You may remember that we converted the crib into a “bid-durl bed” as F likes to call it, and on most days she really does seem like a “big girl” in her conversation and play. But then naptime rolls around and if she doesn’t fall instantly asleep we hear an unnatural quietness over the baby monitor, and then a strange shuffling sound, or muffled thump, and we decide to check it out upstairs. Sometimes she’s just gotten out of bed to get a few extra friends, or another burpie to cuddle, or to flip on the nightlight even though it’s the middle of the afternoon. Other times, like yesterday, I walk into her room and don’t find her at all – until I look around the corner and see her perched on her chair, standing on tippy-toes to reach the canister on the top shelf of her desk.
“WHAT are you doing up there?” I ask, and she replies with her winningest smile – “I putting my bow away, Mommy,” as if that was the thing I wished most for her to be doing during her nap. On a few occasions we’ve had to turn the bed around so that she cannot get out – we call it switching from a big girl bed to a baby bed. At first we would do this for a few days as a reminder to her that there are penalties for getting out of bed on her own. But now she seems to know when temptation is most likely to get the best of her, and she requests the change before ever laying down. To know when you are beyond tired and just need some good solid rest is a great life skill to master, and it’s particularly encouraging to see that skill in your toddler. Knowing when you might find excuses to stay up a little longer and make mischief is an even greater skill. To know one’s limits. Ah, to be as smart as a two-year-old.
A discussion on another blog that I read really hit home to me last weekend. It began with a quote from writer and poet Emma Lou Thayne, who often said to her children: “I love you with all my heart, but not all my time.”
I read this as I had a few moments to myself – something that I don’t get a tremendous lot of, unless you count the hours I spend at my desk at work. We are at that point in our lives where there is a lot of “tending” required – tending to children and work and school and the house and church, not to mention the laundry and sickness and bugs and occasionally the yard. There are long stretches of time when I am with the kids while M is tackling a project around the house, and while I love spending time with them, I am still not very good at carving out moments for myself. I sneak in moments here and there to write here, I take a few photographs each day, I sort and organize those images and those words in a daily exercise, but it is frequently done in the moments before I wake them up, and while folding a stack of laundry during the upload. Finding the time to go for a long walk (not the rush through three miles that I occasionally get) or sit on the couch for a couple of hours with a book (not the ten minutes I read each night in bed before turning off the light) or an evening out with my husband or a girlfriend or even just myself – those are the times that escape me. I expect my children to pursue those activities and interests that they enjoy and that will form who they are, but I rarely demonstrate my own interests and activities in front of them. I try to do that more and more with E – carving out that time to do something I enjoy along side her, but I need to do more of it with the little one. I want them to grow up to be interesting women – and I wonder if when they look at me, do they see an interesting woman? I can be interesting, but I push that off into the corners of my day. And then I crack with the strain of being too much for too many.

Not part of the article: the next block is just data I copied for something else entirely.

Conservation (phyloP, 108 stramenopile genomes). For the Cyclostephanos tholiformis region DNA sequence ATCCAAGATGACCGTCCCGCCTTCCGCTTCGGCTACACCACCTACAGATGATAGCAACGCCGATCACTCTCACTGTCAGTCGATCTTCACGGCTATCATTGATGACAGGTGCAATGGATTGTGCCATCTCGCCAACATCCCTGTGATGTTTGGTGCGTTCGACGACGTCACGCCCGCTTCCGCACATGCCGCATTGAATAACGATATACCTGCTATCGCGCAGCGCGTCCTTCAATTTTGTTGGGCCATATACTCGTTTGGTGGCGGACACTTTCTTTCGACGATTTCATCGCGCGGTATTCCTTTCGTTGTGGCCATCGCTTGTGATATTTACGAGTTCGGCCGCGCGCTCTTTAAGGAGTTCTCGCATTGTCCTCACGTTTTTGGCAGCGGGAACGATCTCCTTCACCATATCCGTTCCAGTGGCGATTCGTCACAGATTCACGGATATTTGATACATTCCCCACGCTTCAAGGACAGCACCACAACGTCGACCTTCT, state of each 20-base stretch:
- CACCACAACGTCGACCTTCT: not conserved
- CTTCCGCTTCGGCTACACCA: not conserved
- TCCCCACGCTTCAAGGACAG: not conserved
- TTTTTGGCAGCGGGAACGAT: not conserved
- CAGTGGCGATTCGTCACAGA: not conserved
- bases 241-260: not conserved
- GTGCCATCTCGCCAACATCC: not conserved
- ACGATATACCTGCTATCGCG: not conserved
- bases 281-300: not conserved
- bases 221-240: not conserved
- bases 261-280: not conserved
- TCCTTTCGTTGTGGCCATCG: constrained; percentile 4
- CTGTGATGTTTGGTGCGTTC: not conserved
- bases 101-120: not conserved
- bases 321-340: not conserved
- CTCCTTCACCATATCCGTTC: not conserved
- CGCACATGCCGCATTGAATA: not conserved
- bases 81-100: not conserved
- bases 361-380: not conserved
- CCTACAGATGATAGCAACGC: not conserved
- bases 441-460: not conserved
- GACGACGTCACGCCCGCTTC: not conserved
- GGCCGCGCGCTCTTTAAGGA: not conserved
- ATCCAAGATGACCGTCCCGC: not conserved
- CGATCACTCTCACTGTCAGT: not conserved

To know one’s limits. I’m working on that.